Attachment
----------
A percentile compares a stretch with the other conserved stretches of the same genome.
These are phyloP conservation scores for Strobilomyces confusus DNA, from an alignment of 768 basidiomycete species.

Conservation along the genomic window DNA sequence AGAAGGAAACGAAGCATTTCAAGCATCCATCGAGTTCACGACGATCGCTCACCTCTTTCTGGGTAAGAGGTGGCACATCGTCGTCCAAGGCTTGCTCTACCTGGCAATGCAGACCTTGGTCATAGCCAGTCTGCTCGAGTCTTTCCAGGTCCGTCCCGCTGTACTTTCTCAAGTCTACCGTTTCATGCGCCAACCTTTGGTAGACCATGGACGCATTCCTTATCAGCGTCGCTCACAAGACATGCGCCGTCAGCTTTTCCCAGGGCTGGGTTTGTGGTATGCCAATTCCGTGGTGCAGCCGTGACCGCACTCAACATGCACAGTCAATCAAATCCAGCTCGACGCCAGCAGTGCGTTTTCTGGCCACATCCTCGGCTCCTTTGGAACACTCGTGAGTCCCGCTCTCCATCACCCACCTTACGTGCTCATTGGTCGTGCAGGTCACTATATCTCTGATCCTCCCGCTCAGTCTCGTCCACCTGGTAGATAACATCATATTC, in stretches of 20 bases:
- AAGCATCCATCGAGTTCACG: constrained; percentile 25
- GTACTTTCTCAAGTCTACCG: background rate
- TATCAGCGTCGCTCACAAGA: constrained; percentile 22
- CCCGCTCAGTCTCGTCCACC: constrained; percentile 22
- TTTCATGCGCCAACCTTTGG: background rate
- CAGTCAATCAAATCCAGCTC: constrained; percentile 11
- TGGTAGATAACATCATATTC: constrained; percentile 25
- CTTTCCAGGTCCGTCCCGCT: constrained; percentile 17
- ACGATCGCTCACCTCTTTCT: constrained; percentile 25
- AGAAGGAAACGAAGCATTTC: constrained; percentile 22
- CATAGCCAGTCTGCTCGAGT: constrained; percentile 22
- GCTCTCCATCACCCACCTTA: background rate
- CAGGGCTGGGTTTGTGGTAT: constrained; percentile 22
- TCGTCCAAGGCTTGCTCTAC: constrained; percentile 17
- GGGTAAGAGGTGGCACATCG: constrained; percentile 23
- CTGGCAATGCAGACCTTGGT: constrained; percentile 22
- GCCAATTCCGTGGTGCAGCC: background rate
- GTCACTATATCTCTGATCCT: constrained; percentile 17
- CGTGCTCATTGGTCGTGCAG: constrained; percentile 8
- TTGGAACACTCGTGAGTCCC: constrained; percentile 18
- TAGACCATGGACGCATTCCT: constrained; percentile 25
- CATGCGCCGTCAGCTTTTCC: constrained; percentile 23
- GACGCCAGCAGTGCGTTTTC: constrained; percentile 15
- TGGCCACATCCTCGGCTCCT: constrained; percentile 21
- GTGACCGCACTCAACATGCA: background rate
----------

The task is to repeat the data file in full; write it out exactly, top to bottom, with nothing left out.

A percentile compares a stretch with the other conserved stretches of the same genome.
These are phyloP conservation scores for Strobilomyces confusus DNA, from an alignment of 768 basidiomycete species.

Conservation along the genomic window DNA sequence AGAAGGAAACGAAGCATTTCAAGCATCCATCGAGTTCACGACGATCGCTCACCTCTTTCTGGGTAAGAGGTGGCACATCGTCGTCCAAGGCTTGCTCTACCTGGCAATGCAGACCTTGGTCATAGCCAGTCTGCTCGAGTCTTTCCAGGTCCGTCCCGCTGTACTTTCTCAAGTCTACCGTTTCATGCGCCAACCTTTGGTAGACCATGGACGCATTCCTTATCAGCGTCGCTCACAAGACATGCGCCGTCAGCTTTTCCCAGGGCTGGGTTTGTGGTATGCCAATTCCGTGGTGCAGCCGTGACCGCACTCAACATGCACAGTCAATCAAATCCAGCTCGACGCCAGCAGTGCGTTTTCTGGCCACATCCTCGGCTCCTTTGGAACACTCGTGAGTCCCGCTCTCCATCACCCACCTTACGTGCTCATTGGTCGTGCAGGTCACTATATCTCTGATCCTCCCGCTCAGTCTCGTCCACCTGGTAGATAACATCATATTC, in stretches of 20 bases:
- AAGCATCCATCGAGTTCACG: constrained; percentile 25
- GTACTTTCTCAAGTCTACCG: background rate
- TATCAGCGTCGCTCACAAGA: constrained; percentile 22
- CCCGCTCAGTCTCGTCCACC: constrained; percentile 22
- TTTCATGCGCCAACCTTTGG: background rate
- CAGTCAATCAAATCCAGCTC: constrained; percentile 11
- TGGTAGATAACATCATATTC: constrained; percentile 25
- CTTTCCAGGTCCGTCCCGCT: constrained; percentile 17
- ACGATCGCTCACCTCTTTCT: constrained; percentile 25
- AGAAGGAAACGAAGCATTTC: constrained; percentile 22
- CATAGCCAGTCTGCTCGAGT: constrained; percentile 22
- GCTCTCCATCACCCACCTTA: background rate
- CAGGGCTGGGTTTGTGGTAT: constrained; percentile 22
- TCGTCCAAGGCTTGCTCTAC: constrained; percentile 17
- GGGTAAGAGGTGGCACATCG: constrained; percentile 23
- CTGGCAATGCAGACCTTGGT: constrained; percentile 22
- GCCAATTCCGTGGTGCAGCC: background rate
- GTCACTATATCTCTGATCCT: constrained; percentile 17
- CGTGCTCATTGGTCGTGCAG: constrained; percentile 8
- TTGGAACACTCGTGAGTCCC: constrained; percentile 18
- TAGACCATGGACGCATTCCT: constrained; percentile 25
- CATGCGCCGTCAGCTTTTCC: constrained; percentile 23
- GACGCCAGCAGTGCGTTTTC: constrained; percentile 15
- TGGCCACATCCTCGGCTCCT: constrained; percentile 21
- GTGACCGCACTCAACATGCA: background rate